01 November, 2006

We're from the government and we're here to help

Interesting article here, about the opposition to the National Animial Indentification System (NAIS), complete with government rebuttal.

My husband has a shirt with the slogan, "We're from the government and we're here to help." Below is a British soldier bayoneting a Minute Man. We bought it as a chuckle, since we reenact British and have an odd sense of humor. However, it has never been more apropos than today, when I read the above article in the USA Today.

I'll pick the article apart, but first the ending line. "As for arguments that the program is unconstitutional and a violation of privacy, 'I can't counter that,' Hoenig says. But he tells the farmers, 'In an emergency, you're going to be coming to people like me for help. So give us the tools we need to do our job.'"

Did you hear that? He admits that the program is unconstitutional and an invasion of privacy. But, we shouldn't care because, to paraphrase, he's from the government and he's here to help. Thanks for that bayonet, I needed it.

  1. "Once potentially affected animals are found and identified, state veterinarians would be able to inoculate them, quarantine them or do whatever would be necessary to stop the spread."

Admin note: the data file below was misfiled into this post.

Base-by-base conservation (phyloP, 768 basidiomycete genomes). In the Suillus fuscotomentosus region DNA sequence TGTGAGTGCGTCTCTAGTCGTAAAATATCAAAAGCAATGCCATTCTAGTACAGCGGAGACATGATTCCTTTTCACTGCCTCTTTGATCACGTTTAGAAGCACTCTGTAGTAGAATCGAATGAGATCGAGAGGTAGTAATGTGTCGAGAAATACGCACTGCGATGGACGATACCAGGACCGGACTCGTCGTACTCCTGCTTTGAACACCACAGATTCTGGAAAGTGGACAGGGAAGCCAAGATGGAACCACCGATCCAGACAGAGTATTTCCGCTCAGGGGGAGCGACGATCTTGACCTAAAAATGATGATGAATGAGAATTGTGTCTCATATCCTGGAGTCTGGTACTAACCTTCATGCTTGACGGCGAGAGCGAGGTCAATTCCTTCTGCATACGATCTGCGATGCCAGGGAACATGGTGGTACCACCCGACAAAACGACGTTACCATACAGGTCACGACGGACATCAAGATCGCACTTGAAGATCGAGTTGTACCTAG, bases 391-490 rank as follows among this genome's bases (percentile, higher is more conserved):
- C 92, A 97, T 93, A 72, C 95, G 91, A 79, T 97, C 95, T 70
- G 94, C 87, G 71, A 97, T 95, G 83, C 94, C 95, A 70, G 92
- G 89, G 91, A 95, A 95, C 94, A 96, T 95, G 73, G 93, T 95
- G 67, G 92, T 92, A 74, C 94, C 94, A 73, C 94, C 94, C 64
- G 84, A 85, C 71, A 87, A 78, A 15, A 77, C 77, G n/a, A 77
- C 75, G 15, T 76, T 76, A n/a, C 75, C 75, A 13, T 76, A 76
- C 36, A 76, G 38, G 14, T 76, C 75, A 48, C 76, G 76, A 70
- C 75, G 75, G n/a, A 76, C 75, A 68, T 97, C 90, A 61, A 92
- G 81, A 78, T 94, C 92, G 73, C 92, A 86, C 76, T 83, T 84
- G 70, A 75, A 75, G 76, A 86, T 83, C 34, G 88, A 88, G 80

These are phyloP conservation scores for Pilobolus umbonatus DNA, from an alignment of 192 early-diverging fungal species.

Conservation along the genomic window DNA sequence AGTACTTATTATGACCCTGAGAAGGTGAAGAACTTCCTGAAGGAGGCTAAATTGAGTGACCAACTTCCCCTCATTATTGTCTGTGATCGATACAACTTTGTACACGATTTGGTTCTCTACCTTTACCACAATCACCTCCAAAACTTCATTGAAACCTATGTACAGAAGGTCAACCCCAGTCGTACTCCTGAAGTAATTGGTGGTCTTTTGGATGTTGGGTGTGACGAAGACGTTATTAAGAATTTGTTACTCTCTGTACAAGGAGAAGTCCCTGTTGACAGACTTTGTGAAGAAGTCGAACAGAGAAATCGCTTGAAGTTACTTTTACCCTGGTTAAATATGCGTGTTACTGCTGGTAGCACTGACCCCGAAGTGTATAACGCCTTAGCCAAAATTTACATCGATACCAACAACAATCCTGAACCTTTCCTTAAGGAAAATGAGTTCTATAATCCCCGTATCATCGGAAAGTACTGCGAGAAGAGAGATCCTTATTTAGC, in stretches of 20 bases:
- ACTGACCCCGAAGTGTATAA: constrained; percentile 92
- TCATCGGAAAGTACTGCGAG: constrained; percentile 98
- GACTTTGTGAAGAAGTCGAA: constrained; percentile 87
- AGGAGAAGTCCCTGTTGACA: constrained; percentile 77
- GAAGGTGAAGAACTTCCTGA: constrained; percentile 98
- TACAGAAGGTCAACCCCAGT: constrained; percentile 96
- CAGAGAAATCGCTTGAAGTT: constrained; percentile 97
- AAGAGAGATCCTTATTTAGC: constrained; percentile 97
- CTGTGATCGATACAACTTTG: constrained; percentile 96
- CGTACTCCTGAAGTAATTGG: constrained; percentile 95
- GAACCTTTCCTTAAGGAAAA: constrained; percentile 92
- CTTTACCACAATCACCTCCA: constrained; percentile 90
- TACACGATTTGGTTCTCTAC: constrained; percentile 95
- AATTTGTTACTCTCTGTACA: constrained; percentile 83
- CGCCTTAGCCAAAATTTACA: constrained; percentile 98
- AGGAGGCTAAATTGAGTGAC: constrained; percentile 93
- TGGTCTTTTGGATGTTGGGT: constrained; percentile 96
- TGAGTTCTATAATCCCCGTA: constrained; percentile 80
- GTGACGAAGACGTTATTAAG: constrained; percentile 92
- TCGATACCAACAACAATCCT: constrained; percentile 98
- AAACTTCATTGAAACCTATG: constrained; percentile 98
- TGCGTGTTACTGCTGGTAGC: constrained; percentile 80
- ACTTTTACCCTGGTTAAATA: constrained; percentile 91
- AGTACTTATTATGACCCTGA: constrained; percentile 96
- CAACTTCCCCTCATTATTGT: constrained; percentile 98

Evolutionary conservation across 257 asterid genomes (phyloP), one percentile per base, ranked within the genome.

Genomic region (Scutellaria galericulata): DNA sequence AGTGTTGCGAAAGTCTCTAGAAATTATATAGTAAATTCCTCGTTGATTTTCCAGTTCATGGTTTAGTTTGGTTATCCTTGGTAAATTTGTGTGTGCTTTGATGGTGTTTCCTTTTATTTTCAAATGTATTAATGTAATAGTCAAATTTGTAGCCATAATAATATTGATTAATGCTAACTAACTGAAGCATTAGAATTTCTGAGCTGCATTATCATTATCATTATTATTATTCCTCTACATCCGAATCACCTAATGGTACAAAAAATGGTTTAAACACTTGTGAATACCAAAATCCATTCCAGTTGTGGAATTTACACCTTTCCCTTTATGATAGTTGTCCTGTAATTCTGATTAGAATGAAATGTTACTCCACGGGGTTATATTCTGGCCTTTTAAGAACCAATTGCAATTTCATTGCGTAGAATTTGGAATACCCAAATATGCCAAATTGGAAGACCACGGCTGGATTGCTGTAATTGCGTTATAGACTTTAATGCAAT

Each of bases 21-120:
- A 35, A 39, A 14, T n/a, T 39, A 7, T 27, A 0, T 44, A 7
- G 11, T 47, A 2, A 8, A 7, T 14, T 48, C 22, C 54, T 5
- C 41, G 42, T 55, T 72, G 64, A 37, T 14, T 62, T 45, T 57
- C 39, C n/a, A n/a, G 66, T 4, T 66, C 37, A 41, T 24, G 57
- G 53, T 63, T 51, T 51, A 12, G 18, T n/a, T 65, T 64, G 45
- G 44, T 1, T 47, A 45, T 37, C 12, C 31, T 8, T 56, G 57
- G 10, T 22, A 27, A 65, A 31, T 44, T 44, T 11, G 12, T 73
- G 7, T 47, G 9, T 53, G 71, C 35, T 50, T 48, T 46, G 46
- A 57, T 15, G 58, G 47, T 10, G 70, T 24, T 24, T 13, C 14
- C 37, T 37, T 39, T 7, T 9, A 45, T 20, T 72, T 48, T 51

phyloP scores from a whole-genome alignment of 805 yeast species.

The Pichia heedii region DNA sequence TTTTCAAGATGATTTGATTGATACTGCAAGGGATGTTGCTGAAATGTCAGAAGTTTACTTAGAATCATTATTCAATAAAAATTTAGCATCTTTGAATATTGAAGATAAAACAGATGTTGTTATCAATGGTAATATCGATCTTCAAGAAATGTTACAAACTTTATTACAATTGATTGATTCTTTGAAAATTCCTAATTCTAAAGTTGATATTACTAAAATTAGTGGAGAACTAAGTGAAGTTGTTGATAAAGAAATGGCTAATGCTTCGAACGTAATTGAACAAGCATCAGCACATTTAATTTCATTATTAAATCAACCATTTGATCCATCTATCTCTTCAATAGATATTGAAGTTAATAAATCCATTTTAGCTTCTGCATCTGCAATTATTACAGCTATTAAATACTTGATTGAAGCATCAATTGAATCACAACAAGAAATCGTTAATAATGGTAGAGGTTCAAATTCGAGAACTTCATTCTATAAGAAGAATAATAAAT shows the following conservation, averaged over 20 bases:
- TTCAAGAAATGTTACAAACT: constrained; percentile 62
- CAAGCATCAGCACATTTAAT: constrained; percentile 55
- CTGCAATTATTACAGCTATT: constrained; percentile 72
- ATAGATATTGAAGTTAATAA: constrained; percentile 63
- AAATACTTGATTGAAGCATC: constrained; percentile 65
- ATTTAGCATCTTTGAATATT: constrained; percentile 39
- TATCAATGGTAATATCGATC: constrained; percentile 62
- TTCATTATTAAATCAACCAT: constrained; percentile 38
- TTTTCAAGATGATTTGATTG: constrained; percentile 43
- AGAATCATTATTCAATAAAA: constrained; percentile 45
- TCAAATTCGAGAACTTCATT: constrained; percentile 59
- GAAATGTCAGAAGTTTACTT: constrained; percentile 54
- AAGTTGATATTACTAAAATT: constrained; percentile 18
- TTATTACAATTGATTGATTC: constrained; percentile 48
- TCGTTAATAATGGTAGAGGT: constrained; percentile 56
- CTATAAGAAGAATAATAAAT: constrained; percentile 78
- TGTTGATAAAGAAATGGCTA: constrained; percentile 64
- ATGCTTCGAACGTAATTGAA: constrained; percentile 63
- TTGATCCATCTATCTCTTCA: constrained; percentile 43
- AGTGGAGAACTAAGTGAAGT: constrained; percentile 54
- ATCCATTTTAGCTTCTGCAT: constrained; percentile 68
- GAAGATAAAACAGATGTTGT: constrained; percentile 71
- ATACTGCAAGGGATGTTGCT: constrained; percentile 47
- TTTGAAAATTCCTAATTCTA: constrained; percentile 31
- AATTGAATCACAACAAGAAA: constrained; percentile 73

Whatever necessary includes killing uninfected animals, with no compensation to the owners. It has happened before, and there is nothing stopping it happening again.

  2. "Clifford says the USDA this fall will begin an education campaign to try to persuade farmers to go along with premises registration. He says a lot of the opposition to the program is based on �misinformation� on the Internet, including that every chicken would need an ID under its skin and that every time someone took their horse out for a trail ride, they'd have to call the state. Neither is true, he says."

    Sure, it's not true *now*, but trail rides were going to be included in the plan, until horse owners freaked out about it. So, they dropped that part in hopes to placate them. And, it is technically true that every chicken does not have to be tagged. However, the only way to avoid tagging each and every animal is to have "lots" of animals that are always together. They have to be born the same day, brooded for the same amount of time, kept in the same pasture at all times, sent in to eat and sleep at the same time, taken to the vet together, etc. If they are ever separated they immediately have to be tagged and registered seperately. For the small producer, they effectively will have to tag each individual animal.
And, let's remember that the program isn't mandatory, unless you live in states where it is.

No comments: